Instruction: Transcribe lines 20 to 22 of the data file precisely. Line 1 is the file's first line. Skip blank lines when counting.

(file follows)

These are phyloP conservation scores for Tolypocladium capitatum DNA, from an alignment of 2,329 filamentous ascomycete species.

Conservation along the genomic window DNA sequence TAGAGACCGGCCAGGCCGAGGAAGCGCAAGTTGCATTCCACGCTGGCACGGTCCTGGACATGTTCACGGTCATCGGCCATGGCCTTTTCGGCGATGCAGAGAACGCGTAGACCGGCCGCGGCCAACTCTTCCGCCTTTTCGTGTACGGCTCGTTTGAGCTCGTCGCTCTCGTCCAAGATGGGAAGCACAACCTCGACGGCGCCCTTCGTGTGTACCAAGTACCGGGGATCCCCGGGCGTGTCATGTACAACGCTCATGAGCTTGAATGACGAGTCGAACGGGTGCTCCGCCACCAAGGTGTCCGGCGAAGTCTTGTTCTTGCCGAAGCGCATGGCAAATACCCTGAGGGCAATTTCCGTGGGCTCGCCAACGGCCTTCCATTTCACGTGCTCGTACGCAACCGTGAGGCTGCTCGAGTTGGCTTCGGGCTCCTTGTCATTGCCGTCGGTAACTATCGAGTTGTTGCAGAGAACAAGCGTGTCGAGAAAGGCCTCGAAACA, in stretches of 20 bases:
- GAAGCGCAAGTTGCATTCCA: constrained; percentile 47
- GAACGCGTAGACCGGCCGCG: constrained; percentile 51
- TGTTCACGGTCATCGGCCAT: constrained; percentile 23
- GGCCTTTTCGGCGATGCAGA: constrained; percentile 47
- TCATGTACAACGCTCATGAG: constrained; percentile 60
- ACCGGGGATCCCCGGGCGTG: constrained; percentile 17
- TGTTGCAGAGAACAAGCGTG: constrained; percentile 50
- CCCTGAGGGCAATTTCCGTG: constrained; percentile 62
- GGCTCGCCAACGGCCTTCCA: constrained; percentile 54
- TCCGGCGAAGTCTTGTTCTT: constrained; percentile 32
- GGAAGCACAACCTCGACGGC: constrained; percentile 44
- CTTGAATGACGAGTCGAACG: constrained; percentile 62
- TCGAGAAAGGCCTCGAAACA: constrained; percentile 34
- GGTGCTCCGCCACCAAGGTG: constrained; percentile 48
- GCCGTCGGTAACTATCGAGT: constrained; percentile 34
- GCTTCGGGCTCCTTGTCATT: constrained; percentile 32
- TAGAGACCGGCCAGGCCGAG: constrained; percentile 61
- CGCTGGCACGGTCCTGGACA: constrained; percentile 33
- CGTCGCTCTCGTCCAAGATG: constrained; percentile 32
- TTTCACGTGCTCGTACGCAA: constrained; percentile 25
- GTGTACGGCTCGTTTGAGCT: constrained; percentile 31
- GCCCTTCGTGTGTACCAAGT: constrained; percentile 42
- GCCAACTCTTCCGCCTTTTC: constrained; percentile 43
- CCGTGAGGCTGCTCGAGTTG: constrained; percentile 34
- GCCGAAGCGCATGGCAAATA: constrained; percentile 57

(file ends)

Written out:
- CGCTGGCACGGTCCTGGACA: constrained; percentile 33
- CGTCGCTCTCGTCCAAGATG: constrained; percentile 32
- TTTCACGTGCTCGTACGCAA: constrained; percentile 25